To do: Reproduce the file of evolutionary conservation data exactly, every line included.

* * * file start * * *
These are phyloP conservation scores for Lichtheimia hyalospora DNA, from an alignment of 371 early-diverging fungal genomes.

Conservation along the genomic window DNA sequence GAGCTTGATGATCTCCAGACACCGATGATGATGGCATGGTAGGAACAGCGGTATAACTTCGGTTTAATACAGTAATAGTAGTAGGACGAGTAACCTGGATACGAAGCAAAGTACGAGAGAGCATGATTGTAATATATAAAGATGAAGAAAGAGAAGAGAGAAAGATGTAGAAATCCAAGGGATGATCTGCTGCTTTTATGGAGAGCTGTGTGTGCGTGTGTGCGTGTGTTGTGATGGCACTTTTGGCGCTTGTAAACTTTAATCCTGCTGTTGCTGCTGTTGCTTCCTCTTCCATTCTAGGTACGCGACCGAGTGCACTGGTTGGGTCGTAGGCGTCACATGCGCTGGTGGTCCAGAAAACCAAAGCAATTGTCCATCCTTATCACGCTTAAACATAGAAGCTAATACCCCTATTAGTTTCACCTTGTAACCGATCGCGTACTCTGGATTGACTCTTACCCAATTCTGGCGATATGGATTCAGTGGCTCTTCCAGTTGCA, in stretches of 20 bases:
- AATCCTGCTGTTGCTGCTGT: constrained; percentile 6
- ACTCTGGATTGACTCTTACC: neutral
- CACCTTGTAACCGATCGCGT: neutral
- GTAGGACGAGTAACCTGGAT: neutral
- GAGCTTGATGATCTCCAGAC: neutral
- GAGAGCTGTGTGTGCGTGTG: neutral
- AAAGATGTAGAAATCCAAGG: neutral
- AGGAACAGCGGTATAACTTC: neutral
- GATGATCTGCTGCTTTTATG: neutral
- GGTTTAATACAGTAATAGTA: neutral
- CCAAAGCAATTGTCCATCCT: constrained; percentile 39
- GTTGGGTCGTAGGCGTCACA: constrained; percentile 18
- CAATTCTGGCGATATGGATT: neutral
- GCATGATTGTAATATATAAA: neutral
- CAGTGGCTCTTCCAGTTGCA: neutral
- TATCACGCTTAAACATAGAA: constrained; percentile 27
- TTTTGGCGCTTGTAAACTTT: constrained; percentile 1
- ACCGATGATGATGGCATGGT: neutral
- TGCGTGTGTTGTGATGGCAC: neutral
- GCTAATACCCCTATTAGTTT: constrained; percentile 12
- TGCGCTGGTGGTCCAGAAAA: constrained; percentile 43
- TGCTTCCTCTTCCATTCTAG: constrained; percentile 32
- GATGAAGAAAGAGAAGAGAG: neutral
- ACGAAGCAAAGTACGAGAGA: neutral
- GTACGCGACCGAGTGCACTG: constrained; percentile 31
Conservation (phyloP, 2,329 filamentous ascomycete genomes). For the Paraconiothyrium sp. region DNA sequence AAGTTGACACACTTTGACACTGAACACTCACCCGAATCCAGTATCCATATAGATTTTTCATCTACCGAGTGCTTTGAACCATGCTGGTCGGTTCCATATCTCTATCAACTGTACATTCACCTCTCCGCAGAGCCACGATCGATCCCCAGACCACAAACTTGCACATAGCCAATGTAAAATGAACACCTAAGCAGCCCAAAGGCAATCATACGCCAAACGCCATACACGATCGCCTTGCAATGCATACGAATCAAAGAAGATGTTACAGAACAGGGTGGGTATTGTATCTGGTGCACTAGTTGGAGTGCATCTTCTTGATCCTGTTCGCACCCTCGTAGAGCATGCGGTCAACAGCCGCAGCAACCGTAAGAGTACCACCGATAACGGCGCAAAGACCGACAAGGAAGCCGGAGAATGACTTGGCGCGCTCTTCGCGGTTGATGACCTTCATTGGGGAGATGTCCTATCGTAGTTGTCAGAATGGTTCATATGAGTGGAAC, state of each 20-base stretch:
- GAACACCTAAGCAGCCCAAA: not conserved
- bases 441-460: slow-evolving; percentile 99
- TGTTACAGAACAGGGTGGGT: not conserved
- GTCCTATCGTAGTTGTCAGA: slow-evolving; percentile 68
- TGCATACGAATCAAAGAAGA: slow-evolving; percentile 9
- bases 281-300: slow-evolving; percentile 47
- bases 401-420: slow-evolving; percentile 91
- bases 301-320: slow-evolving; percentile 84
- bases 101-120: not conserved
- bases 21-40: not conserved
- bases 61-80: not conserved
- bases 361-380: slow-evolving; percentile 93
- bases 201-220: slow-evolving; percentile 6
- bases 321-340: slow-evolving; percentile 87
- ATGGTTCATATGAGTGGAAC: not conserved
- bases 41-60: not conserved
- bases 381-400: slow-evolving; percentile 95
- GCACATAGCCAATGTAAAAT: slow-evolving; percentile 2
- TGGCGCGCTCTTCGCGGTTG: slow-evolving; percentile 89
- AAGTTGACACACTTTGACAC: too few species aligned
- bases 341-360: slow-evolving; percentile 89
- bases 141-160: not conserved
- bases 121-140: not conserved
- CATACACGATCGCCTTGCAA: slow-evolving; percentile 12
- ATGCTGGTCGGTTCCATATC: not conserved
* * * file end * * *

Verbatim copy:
These are phyloP conservation scores for Lichtheimia hyalospora DNA, from an alignment of 371 early-diverging fungal genomes.

Conservation along the genomic window DNA sequence GAGCTTGATGATCTCCAGACACCGATGATGATGGCATGGTAGGAACAGCGGTATAACTTCGGTTTAATACAGTAATAGTAGTAGGACGAGTAACCTGGATACGAAGCAAAGTACGAGAGAGCATGATTGTAATATATAAAGATGAAGAAAGAGAAGAGAGAAAGATGTAGAAATCCAAGGGATGATCTGCTGCTTTTATGGAGAGCTGTGTGTGCGTGTGTGCGTGTGTTGTGATGGCACTTTTGGCGCTTGTAAACTTTAATCCTGCTGTTGCTGCTGTTGCTTCCTCTTCCATTCTAGGTACGCGACCGAGTGCACTGGTTGGGTCGTAGGCGTCACATGCGCTGGTGGTCCAGAAAACCAAAGCAATTGTCCATCCTTATCACGCTTAAACATAGAAGCTAATACCCCTATTAGTTTCACCTTGTAACCGATCGCGTACTCTGGATTGACTCTTACCCAATTCTGGCGATATGGATTCAGTGGCTCTTCCAGTTGCA, in stretches of 20 bases:
- AATCCTGCTGTTGCTGCTGT: constrained; percentile 6
- ACTCTGGATTGACTCTTACC: neutral
- CACCTTGTAACCGATCGCGT: neutral
- GTAGGACGAGTAACCTGGAT: neutral
- GAGCTTGATGATCTCCAGAC: neutral
- GAGAGCTGTGTGTGCGTGTG: neutral
- AAAGATGTAGAAATCCAAGG: neutral
- AGGAACAGCGGTATAACTTC: neutral
- GATGATCTGCTGCTTTTATG: neutral
- GGTTTAATACAGTAATAGTA: neutral
- CCAAAGCAATTGTCCATCCT: constrained; percentile 39
- GTTGGGTCGTAGGCGTCACA: constrained; percentile 18
- CAATTCTGGCGATATGGATT: neutral
- GCATGATTGTAATATATAAA: neutral
- CAGTGGCTCTTCCAGTTGCA: neutral
- TATCACGCTTAAACATAGAA: constrained; percentile 27
- TTTTGGCGCTTGTAAACTTT: constrained; percentile 1
- ACCGATGATGATGGCATGGT: neutral
- TGCGTGTGTTGTGATGGCAC: neutral
- GCTAATACCCCTATTAGTTT: constrained; percentile 12
- TGCGCTGGTGGTCCAGAAAA: constrained; percentile 43
- TGCTTCCTCTTCCATTCTAG: constrained; percentile 32
- GATGAAGAAAGAGAAGAGAG: neutral
- ACGAAGCAAAGTACGAGAGA: neutral
- GTACGCGACCGAGTGCACTG: constrained; percentile 31
Conservation (phyloP, 2,329 filamentous ascomycete genomes). For the Paraconiothyrium sp. region DNA sequence AAGTTGACACACTTTGACACTGAACACTCACCCGAATCCAGTATCCATATAGATTTTTCATCTACCGAGTGCTTTGAACCATGCTGGTCGGTTCCATATCTCTATCAACTGTACATTCACCTCTCCGCAGAGCCACGATCGATCCCCAGACCACAAACTTGCACATAGCCAATGTAAAATGAACACCTAAGCAGCCCAAAGGCAATCATACGCCAAACGCCATACACGATCGCCTTGCAATGCATACGAATCAAAGAAGATGTTACAGAACAGGGTGGGTATTGTATCTGGTGCACTAGTTGGAGTGCATCTTCTTGATCCTGTTCGCACCCTCGTAGAGCATGCGGTCAACAGCCGCAGCAACCGTAAGAGTACCACCGATAACGGCGCAAAGACCGACAAGGAAGCCGGAGAATGACTTGGCGCGCTCTTCGCGGTTGATGACCTTCATTGGGGAGATGTCCTATCGTAGTTGTCAGAATGGTTCATATGAGTGGAAC, state of each 20-base stretch:
- GAACACCTAAGCAGCCCAAA: not conserved
- bases 441-460: slow-evolving; percentile 99
- TGTTACAGAACAGGGTGGGT: not conserved
- GTCCTATCGTAGTTGTCAGA: slow-evolving; percentile 68
- TGCATACGAATCAAAGAAGA: slow-evolving; percentile 9
- bases 281-300: slow-evolving; percentile 47
- bases 401-420: slow-evolving; percentile 91
- bases 301-320: slow-evolving; percentile 84
- bases 101-120: not conserved
- bases 21-40: not conserved
- bases 61-80: not conserved
- bases 361-380: slow-evolving; percentile 93
- bases 201-220: slow-evolving; percentile 6
- bases 321-340: slow-evolving; percentile 87
- ATGGTTCATATGAGTGGAAC: not conserved
- bases 41-60: not conserved
- bases 381-400: slow-evolving; percentile 95
- GCACATAGCCAATGTAAAAT: slow-evolving; percentile 2
- TGGCGCGCTCTTCGCGGTTG: slow-evolving; percentile 89
- AAGTTGACACACTTTGACAC: too few species aligned
- bases 341-360: slow-evolving; percentile 89
- bases 141-160: not conserved
- bases 121-140: not conserved
- CATACACGATCGCCTTGCAA: slow-evolving; percentile 12
- ATGCTGGTCGGTTCCATATC: not conserved